Monday, September 27, 2010

Absentminded Monday

Just before you leave on a big trip, there are a million things to do...and you don't feel like doing any of it. Washing, ironing, packing... kits, handouts and classroom stuff...some appraisals and business stuff to finish. And all I want to do is hang outside, where there's a cool breeze to offset the sun. Maybe dig in the garden, maybe just laze about and read a book.

Bad girl.

I'm compromising by watching Horatio Hornblower (a movie my family heartily despises, but oh, that Gregory Peck) while finishing up the biz work and the ironing. At least HE understands!

You might prefer hanging out on the desert with Mystery Guitar Man, or figuring out new uses for a penny. Enjoy.

Saturday, September 25, 2010

A Fall Wreath...Fast!

Homebody Holly has a bee-you-tiful fall wreath (actually, it's a rectangle) she made with foam board and artificial fall leaves from the dollar store. Gosh, it's nice, and it took her just minutes to make. She was inspired by Thrifty Decor Chick's version. (Go to the Sept. 14 post for that one -- which actually looks a bit larger-scale than Holly's. I like both. This happens when I get back from the cruise!

It is warm and dry (again), but the fall colors are gently moving in and around Castle Rock. (The rock, that is -- a large butte that actually looks more like a big ship than a castle.) Friend Constance asked me over for breakfast, and we ate it outside, looking out at the shimmering golds, rusts and browns. Lovely.

Our local thrift shop is in the process of moving to a new location. I love this place, anyways, but right now they're holding a 50% off sale. Good enough...but then the volunteers in back opened a whole bin chockful of Chico tank tops, sweaters and pants. (Here's the brand website.) I bought at least ten, plus a multi-dozen set of antique "Woodlands Fantasy" dishes. (You can see the pattern here.) All for $97. WHOO HOO!!!! I am dazed, dizzy and excited.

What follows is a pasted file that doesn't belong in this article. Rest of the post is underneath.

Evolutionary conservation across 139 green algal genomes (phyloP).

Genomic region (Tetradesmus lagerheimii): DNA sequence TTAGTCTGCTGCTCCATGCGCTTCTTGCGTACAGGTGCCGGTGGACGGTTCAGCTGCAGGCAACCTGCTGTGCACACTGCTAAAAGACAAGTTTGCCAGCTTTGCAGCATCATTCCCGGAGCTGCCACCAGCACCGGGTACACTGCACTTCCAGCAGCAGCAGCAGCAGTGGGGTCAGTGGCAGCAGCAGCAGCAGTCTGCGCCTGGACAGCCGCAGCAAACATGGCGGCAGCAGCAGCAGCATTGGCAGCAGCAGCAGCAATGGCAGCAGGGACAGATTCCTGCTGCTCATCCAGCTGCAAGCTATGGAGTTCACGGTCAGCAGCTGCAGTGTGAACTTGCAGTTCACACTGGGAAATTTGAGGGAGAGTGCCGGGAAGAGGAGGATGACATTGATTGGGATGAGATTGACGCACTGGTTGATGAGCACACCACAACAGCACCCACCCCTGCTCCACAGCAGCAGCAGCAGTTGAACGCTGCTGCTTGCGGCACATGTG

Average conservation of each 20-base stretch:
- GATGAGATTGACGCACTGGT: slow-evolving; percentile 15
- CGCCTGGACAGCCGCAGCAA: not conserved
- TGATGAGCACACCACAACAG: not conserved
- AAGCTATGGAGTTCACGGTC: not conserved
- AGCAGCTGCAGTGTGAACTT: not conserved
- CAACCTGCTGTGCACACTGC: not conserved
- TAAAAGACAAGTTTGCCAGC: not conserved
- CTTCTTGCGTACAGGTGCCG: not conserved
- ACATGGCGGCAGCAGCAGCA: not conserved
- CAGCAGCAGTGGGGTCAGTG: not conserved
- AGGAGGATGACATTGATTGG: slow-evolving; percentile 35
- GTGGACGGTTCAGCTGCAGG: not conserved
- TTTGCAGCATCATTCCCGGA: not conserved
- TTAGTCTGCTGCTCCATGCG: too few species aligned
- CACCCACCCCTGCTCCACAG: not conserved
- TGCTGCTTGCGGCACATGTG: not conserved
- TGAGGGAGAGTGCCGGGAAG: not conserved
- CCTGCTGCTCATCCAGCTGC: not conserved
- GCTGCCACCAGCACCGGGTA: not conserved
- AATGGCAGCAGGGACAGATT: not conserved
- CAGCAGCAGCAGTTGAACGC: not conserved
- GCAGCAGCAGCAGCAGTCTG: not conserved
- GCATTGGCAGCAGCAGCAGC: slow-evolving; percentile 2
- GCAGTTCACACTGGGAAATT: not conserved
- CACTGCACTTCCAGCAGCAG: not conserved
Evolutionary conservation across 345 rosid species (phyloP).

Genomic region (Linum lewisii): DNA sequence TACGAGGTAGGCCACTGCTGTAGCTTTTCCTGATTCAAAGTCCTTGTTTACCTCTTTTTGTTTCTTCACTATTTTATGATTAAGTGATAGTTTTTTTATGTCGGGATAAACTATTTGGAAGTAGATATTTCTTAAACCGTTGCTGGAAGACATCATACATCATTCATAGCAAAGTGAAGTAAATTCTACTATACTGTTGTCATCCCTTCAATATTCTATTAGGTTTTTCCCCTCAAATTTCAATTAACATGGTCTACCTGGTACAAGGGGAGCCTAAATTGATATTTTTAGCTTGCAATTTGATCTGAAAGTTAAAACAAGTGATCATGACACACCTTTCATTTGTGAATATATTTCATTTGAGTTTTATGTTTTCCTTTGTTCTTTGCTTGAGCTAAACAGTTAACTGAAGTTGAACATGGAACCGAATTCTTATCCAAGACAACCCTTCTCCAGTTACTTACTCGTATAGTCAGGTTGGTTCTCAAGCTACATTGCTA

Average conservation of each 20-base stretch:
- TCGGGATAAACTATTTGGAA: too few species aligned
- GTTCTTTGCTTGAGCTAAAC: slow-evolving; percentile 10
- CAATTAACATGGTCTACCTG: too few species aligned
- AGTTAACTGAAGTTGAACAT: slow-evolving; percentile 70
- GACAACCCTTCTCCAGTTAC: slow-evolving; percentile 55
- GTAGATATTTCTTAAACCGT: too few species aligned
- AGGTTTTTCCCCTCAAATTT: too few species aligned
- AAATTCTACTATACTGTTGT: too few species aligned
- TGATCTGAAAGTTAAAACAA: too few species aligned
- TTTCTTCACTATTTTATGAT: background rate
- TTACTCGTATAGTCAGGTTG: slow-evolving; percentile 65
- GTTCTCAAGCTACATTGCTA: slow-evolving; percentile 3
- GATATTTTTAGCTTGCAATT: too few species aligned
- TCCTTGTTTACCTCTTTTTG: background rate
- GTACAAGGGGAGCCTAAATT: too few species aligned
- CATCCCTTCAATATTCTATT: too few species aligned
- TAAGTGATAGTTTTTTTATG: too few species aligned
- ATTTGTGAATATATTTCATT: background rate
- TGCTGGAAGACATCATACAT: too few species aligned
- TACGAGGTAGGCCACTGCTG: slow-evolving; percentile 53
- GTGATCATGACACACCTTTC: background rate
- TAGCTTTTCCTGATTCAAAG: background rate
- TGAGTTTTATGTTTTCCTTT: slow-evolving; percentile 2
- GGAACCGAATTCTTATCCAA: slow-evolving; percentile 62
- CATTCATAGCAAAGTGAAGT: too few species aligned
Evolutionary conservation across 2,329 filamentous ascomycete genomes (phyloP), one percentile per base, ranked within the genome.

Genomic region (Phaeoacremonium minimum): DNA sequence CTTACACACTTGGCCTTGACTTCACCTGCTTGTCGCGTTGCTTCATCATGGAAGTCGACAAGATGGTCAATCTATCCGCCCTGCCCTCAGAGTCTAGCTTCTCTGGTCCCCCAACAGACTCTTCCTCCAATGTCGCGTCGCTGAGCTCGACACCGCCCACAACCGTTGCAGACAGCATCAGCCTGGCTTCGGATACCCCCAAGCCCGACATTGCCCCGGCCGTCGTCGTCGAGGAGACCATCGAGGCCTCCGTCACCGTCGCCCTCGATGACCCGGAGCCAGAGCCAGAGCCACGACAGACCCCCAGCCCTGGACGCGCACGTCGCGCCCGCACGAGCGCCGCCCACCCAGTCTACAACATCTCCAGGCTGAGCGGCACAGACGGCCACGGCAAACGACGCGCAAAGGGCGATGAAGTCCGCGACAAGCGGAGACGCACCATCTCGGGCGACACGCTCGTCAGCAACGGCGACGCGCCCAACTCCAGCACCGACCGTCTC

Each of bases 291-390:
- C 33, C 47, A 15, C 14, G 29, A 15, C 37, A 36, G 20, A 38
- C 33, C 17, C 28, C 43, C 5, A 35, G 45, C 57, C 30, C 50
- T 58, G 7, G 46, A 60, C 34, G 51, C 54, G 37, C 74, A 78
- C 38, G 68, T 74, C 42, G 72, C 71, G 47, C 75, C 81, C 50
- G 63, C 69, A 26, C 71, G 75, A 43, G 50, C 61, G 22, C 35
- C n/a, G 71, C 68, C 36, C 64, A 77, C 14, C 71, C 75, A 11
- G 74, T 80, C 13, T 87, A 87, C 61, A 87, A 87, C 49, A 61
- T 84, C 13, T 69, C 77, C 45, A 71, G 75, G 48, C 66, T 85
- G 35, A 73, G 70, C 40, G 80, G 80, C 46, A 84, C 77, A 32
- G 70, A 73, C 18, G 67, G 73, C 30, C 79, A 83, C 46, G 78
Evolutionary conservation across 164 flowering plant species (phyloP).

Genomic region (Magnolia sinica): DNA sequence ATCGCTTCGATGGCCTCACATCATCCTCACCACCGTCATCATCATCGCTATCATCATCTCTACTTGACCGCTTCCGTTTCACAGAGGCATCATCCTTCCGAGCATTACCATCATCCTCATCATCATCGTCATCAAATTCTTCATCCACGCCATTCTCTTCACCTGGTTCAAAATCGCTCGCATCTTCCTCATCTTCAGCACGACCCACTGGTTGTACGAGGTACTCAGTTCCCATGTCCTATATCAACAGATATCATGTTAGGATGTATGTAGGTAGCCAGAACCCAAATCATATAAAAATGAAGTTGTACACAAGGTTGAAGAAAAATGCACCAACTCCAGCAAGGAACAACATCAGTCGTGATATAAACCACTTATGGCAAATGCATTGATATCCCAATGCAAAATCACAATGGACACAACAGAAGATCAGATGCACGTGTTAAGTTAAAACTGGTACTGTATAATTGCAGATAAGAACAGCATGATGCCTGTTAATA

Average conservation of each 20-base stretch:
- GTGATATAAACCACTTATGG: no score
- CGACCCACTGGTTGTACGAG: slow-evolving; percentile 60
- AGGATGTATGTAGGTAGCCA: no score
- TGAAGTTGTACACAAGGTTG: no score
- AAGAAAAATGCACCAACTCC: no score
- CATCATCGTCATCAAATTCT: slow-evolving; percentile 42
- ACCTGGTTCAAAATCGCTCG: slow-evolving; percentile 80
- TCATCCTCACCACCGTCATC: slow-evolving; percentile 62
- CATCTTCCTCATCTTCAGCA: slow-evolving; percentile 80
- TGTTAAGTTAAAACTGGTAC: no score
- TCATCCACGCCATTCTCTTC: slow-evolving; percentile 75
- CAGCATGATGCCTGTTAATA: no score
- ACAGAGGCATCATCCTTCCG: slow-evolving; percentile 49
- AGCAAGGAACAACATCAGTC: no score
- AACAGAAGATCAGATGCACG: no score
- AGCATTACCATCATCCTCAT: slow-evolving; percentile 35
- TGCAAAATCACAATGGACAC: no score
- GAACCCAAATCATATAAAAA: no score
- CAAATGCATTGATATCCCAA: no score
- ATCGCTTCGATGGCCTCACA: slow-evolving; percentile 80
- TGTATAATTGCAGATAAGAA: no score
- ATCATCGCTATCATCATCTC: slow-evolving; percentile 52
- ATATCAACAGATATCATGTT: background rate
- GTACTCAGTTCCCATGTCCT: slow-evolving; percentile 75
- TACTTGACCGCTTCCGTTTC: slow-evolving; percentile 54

This is really what Colorado looks like right least my part of the state. Have a great fall weekend yerself.

(thank you, spiroll from

Friday, September 24, 2010

Teaching Without Light - Living Without Money

Last night's talk at the library was one of the most interesting ever. We'd lugged in the books and quilts and started to lay everything out when BAM! The lights went out. And stayed out.
   A big chunk of town had no electricity, including the library room where I was speaking. Fortunately, the room next door had a little natural light from several windows. The librarians found a few flashlights, and we looked over the first quilts with flashlights playing up and down them. Forty minutes later (it was supposed to be only 10-15 min.), the lights came back on -- Hooray!
   At least the audience, and yours truly, got a better feeling of what it was like to make -- and view -- quilts in the Golden West.

And from the "Whoa, Let's Think About This" Department:
   Mark Boyle has lived for two years, he says, without using any money. He lives in a camper he got free; scavenges wild fruit and dumpster food; and cooks on an outdoor stove, using wood he chops himself. Here's the general scoop, plus another take on the subject (with some great photos). Boyle even wrote a book on the subject: The Moneyless Man.

I must be getting old -- because my first thought was that Boyle was lucky. Lucky to find a place he could park the trailer without having to pay rent; lucky that he even got the trailer in the first place. (They don't give 'em away in my neck of the world!) And good luck finding lots of food when it's winter out!
    He's got some interesting tricks for getting things free. (Including making maximum use of the Freecycle movement.) So why not pick up what you can from this interesting book...and gently leave the rest.

Thursday, September 23, 2010

Quilts of the Golden West -- in Castle Rock

Got some free time tonight? I'd love to have you join me to discuss Quilts of the Golden West -- and the Gold and Silver Rushesl. We'll see lots of antique and new samples, and talk about how quiltmakers have expressed their opinion about money, finances and politics in their quilts. I think you'll be surprised...

The talk's at the Philip S. Miller Library in Castle Rock, CO -- 7 p.m. Hope to see you there.

Tuesday, September 21, 2010

Husband's Progress

Thankfully, it's optimistic -- he gets a bit stronger every day. But he is still not back to full strength. Hours spent at work mean that he comes home wiped out and sleeps for a few hours. And he can't put in a full workday yet.

That's okay. Beats the alternative...